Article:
2020 Theses Doctoral
A Conversation Analytic Study on Participation Practices in the American Graduate Classroom: East Asian Students Vs. L1 English-Speaking Students
In an increasingly global world, there has been a steep rise in the population of East Asian students (EASs) arriving in the United States to pursue post-secondary degrees. This has made EASs’ reticent and passive behaviors in the American classroom—a problem that has been raised and discussed for years—more salient today than ever before. While there has been a sizable amount of previous research investigating EASs who did not participate in class, very little attention has been paid to EASs who did participate and how they participate. This study examines EASs’ participation practices and how they differ from those of native-English-speaking students (NESSs). Using the conversation analysis (CA) method, I examined 38 hours of video-recorded and transcribed graduate classroom sessions from a university in the U.S., paying particular attention to both linguistic and non-linguistic features as well as various facets of embodiment, including gaze, gestures, and body movement.
The analysis shows that both EASs and NESSs undertook three distinct stages of self-selection: namely, registering, gearing up, and launching. While EASs tended to faithfully follow the three full stages, NESSs tended to economize their process to reach self-selection faster and more effortlessly. In addition, in responding to teacher questions, EASs typically utilized the answering style that pursues a narrow focus on answering the teacher question, while NESSs were found to engage in the exploring style without such a narrow focus. Finally, in making affiliative or disaffiliative contributions to class discussions without any teacher questions or prompts, EASs were found to display a factual stance, without much use of affective elements, while NESSs tended to express an affective stance. Findings of this study contribute to the literature on EASs’ class participation as the first CA study on this topic and to that of classroom discourse in general. Pedagogically, these findings can constitute a useful basis for equipping instructors with better tools for working with EASs and training EASs to develop a more effective style of participation in the American graduate classroom.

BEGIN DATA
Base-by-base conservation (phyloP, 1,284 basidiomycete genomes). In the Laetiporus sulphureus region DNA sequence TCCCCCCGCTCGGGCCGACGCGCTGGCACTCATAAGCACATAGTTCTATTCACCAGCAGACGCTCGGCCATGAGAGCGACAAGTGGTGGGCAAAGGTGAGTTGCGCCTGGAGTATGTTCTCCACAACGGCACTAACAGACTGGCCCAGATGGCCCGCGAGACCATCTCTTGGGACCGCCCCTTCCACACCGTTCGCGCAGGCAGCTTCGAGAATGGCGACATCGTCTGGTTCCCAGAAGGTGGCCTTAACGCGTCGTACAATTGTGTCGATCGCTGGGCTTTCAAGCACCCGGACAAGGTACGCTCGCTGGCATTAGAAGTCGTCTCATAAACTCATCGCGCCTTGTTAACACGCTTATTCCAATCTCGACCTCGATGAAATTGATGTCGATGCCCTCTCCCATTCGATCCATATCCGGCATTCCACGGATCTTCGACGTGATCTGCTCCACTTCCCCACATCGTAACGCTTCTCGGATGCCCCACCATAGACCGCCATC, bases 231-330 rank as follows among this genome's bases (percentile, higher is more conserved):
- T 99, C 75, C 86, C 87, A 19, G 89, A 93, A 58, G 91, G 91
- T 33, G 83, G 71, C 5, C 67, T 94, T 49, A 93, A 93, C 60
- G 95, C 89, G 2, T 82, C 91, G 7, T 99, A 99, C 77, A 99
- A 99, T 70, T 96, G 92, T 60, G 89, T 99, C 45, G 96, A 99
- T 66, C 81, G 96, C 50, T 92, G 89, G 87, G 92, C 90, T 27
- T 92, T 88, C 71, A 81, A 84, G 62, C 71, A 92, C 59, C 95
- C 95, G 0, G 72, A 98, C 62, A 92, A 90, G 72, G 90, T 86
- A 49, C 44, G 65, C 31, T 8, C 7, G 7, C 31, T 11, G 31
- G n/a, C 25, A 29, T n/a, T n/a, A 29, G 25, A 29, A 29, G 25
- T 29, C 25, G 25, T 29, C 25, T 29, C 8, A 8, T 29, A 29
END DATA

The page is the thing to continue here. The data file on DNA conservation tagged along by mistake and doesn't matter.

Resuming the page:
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More About This Work
- Academic Units
- Arts and Humanities
- Thesis Advisors
- Waring, Hansun Zhang
- Ed.D., Teachers College, Columbia University
- Published Here
- February 21, 2020